CELA researcher and paralegal Fe de Leon joined Ottawa Riverkeeper’s Patrick Nadeau in this blog post to explain the trouble with the federal government’s proposed 30 per cent reduction of triclosan. The substance is used in hundreds of products, including toothpaste and mouthwash, but a growing number of studies have shown that it has toxic impacts when released into water bodies.
Photo: Old shack in the canola field by Amy Templeman/Flickr
January 30/31: CELA to co-host two events to learn about the precedent-setting California case against Monsanto
CELA and Friends of the Earth invite you to hear from two of the California-based lawyers who represented school groundskeeper Dewayne “Lee” Johnson in his successful case against Monsanto (now Bayer). Both events will feature Michael Baum and Brent Wisner, part of the legal team that successfully sued Monsanto. They helped win a U.S. $289-million settlement, later reduced to U.S. $78-million.
Join us for a public forum at the Gladstone Hotel in Toronto on (Wednesday) January 30. The lawyers will be joined by Dr. Meg Sears, Chairperson of Prevent Cancer Now, who will provide a context-setting presentation of health trends and concerns in Canada.
WHAT: A strategic briefing for concerned citizens
WHEN: Wednesday, January 30, 6:30 pm to 9:30 pm
WHERE: The Gladstone Hotel, Toronto
We will also host a lunch-hour briefing session for lawyers and activists at the CELA offices on (Thursday) January 31.CELA Counsel Joseph Castrilli will add a Canadian perspective to this case. Lunch will be provided.
WHAT: Briefing for lawyers and activists
WHEN: Thursday, January 31, 12 pm to 1:15 pm
WHERE: CELA offices, Toronto
This lunch-hour event will be livestreamed on CELA’s YouTube channel.
February 7: Our Water Our Future in Waterloo, Ontario
Divest Waterloo is hosting an event to discuss the Implications of Bill 66 for our water and for our future. Speakers will include CELA executive director Theresa McClenaghan and vice-chair of Concerned Walkerton Citizens Bruce Davidson. There will also be presentations from Susan Bryant of APT Environment on Elmira’s ongoing water contamination, Kevin Thomason of Grand River Environmental Network on countryside protection, and Arlene Slocombe of Waterloo Wellington Water Watchers on the implications of Bill 66 on source water protection.
WHEN: Thursday, February 7, 7 pm to 9 pm
February 7: Bill 66 seminar in Kingston, Ontario
The Ontario government’s proposed Bill 66, Restoring Ontario’s Competitiveness Act, will bypass several environmental protection policies for manufacturing and development opportunities. CELA counsel Dr. Anastasia Lintner will summarize the Ontario government’s open-for-business planning by-law powers that have been proposed in Bill 66, and provide context for what this proposal means to Kingston.
WHEN: Thursday, February 7, 2:30 pm to 4 pm
Faces of CELA: Sarah Nixon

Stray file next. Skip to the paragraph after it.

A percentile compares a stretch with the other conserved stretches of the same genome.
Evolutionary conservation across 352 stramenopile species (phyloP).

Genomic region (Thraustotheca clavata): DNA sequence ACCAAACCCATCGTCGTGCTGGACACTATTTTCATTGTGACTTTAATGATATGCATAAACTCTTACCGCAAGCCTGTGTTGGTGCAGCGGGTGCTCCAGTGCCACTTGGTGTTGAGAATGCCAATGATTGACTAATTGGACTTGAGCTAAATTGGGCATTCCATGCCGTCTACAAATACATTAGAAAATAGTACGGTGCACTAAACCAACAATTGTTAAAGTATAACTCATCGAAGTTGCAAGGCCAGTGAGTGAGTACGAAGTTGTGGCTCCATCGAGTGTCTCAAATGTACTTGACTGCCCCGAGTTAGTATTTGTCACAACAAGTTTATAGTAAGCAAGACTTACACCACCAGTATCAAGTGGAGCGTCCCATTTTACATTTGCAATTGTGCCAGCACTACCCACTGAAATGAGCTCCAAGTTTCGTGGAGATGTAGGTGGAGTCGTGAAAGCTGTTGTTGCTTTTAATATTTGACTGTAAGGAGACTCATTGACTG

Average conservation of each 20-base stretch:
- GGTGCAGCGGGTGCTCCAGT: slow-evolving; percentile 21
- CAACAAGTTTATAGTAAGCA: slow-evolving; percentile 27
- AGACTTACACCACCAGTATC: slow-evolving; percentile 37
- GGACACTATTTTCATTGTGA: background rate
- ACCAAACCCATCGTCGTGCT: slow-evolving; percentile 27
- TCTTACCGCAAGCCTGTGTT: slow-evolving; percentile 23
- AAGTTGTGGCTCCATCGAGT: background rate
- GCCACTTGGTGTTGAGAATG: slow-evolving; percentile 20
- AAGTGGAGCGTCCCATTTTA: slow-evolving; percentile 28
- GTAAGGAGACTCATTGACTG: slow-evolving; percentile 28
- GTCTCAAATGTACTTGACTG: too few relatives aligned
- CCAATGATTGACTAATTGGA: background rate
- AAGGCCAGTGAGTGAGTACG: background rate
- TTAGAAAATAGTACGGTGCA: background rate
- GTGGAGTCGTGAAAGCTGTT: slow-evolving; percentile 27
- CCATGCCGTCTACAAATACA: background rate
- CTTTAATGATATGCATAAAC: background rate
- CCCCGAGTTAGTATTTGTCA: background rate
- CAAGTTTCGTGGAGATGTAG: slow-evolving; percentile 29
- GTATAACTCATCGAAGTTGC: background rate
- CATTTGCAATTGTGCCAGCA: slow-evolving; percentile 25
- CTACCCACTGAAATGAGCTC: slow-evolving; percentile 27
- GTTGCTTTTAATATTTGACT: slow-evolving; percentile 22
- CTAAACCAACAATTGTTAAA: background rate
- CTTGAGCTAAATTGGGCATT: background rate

This month we caught up with communications volunteer Sarah Nixon to learn more about why she joined CELA and her plans for the future.
So what do you do at CELA?
My role consists of interviewing staff members and creating blog posts about their work to share on our website. This helps to spread the word about all the important work the CELA staff are doing every day!
Why did you decide to volunteer with CELA?
I began with CELA in October 2018, shortly after my move to Toronto from Ottawa. I’m here for the year putting my skills to good use before beginning the JD/MES program at York University in September 2019. I wanted to get involved with CELA to stay engaged with environmental issues here in Canada, and learn more about legal careers in this field. I was so excited when I learned about the opportunity to volunteer and find out more about how environmental advocacy is performed.
What inspired you to get involved in environmental law?
I’ve been passionate about the environment since I can remember. Some of my earliest childhood memories involve keeping my parents up at night with my worries about environmental disaster! My dad is very environmentally conscious, and instilled in all of his kids the importance of stewardship. Now that I’m older, I’ve found more productive ways of turning my concerns into action, and hope to make environmental protection the focus of my law career.
What’s been the best part of working with CELA?
It’s very inspiring to work alongside so many individuals who have built impressive careers in environmental law. Everyone I’ve met is really passionate and dedicated, yet so humble about the incredible work that they do. It’s a privilege to be able to delve into their work and learn more about the strategies that really make an impact in the protection of human health and the environment both nationally and internationally.
What do you think is a Canadian environmental success story that could be applied to other countries?
In 2019, new regulations to prohibit the import, use, sale, manufacture and export of asbestos came into force, after decades of struggle to ban the substance. Members of CELA did important work to help bring these changes to fruition. While some progress remains to be made—especially in preventing exposure to legacy asbestos in the built environment—Canada has taken an important step forward. Hopefully other countries yet to restrict the substance will follow suit.
What do you think is Canada’s biggest environmental challenge?
Definitely climate change! Drastic measures are necessary to mitigate climate change disaster, and that means holding all levels of government to account on Canada’s climate commitments. Of course, our national per capita carbon footprint is notoriously high, and policies are urgently needed to support a transition away from fossil fuels toward renewable energy.
When you’re not working, what do you like to do?
I do my best to make time for yoga every day. My whole family is very active, so I try to keep up by jogging and cross-country skiing as often as I can! Both sports give me a way to get outside and appreciate nature, whether it’s 25°C or -25°C. I was also lucky to be able to have lots of musical pursuits growing up, and am in the process of recording some music of my own this winter, before the intense schedule of law school kicks off in the fall.